Gasoline Fuels Biggest Jump in Consumer Prices in 10 months

The consumer-price index, which measures the cost of living for Americans, jumped the most in 10 months in February, propelled mostly by gasoline.
The index increased 0.4 percent, matching forecasts of economists. The index had climbed 0.2 percent the prior month, the Labor Department reported today.
The core measure, which excludes food and energy costs, was up 0.1 percent, less than projected.
The gasoline index rose sharply in February, accounting for more than 80 percent of the change in the “all items” index, said the Labor Department.
That is the biggest jump in the gasoline index in more than a year.
Meanwhile, President Obama has gone on the offensive on the issue of gas prices, attacking Republican opponents for “talking down new sources of energy.” Obama yesterday argued that the U.S. is producing more oil than at any time in the past eight years and has quadrupled the number of operating oil rigs.
Republican presidential candidates have ratcheted up criticism of Obama’s energy policy.
GOP frontrunner Mitt Romney said Obama has delayed drilling in the Gulf of Mexico and in Alaska’s national wildlife refuge. He also criticized the president for not moving forward with the Keystone XL oil pipeline from Canada to Texas.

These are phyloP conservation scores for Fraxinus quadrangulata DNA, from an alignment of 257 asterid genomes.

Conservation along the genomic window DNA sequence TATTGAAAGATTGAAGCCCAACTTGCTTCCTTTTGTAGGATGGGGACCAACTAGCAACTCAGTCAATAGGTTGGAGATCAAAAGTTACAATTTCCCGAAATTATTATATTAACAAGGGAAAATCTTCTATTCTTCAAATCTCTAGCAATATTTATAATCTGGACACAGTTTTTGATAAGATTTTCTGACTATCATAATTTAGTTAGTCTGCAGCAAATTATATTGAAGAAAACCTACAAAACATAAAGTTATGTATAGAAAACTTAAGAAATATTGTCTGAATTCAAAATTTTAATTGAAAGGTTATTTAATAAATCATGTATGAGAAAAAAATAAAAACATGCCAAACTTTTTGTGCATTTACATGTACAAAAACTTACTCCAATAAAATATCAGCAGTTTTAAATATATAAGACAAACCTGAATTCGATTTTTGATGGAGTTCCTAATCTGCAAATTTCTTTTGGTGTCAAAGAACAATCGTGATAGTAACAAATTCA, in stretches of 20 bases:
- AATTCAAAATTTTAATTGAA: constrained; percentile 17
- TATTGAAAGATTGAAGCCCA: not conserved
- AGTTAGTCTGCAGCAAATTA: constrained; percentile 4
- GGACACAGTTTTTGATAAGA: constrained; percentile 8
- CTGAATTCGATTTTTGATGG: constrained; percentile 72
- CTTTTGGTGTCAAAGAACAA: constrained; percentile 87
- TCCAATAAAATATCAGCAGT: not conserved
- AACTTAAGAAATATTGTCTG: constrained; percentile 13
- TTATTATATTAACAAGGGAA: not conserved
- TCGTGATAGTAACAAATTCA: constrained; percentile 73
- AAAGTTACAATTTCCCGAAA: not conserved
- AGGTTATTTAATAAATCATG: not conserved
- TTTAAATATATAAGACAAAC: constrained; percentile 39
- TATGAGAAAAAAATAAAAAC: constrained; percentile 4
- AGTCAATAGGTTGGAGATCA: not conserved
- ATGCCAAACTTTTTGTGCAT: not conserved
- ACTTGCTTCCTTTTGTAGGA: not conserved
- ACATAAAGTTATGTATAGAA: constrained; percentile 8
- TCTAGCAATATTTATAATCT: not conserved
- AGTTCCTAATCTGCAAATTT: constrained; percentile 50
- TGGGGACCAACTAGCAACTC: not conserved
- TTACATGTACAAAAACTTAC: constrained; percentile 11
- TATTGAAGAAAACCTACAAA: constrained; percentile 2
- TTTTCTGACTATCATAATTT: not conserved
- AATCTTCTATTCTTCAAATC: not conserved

The national average price of gasoline was $3.81 per gallon on Wednesday, 50 cents higher than one month ago.
In its report today, the Labor Department said price indices for shelter, new vehicles, medical care, and household furnishings and operations all advanced, while those for apparel, recreation, used cars and trucks, and tobacco all declined.
The “all items” index has risen 2.9 percent over the last 12 months,  the same figure as last month.
The “core measure” – less food and energy – was up 2.2 percent, a slight decline from last month’s 2.3 percent figure.
The 12-month change in the food index fell to  3.9 percent in February, its lowest level since last June.
In contrast, the 12-month change in the energy index was 7 percent in February compared to 6.1 percent in January.

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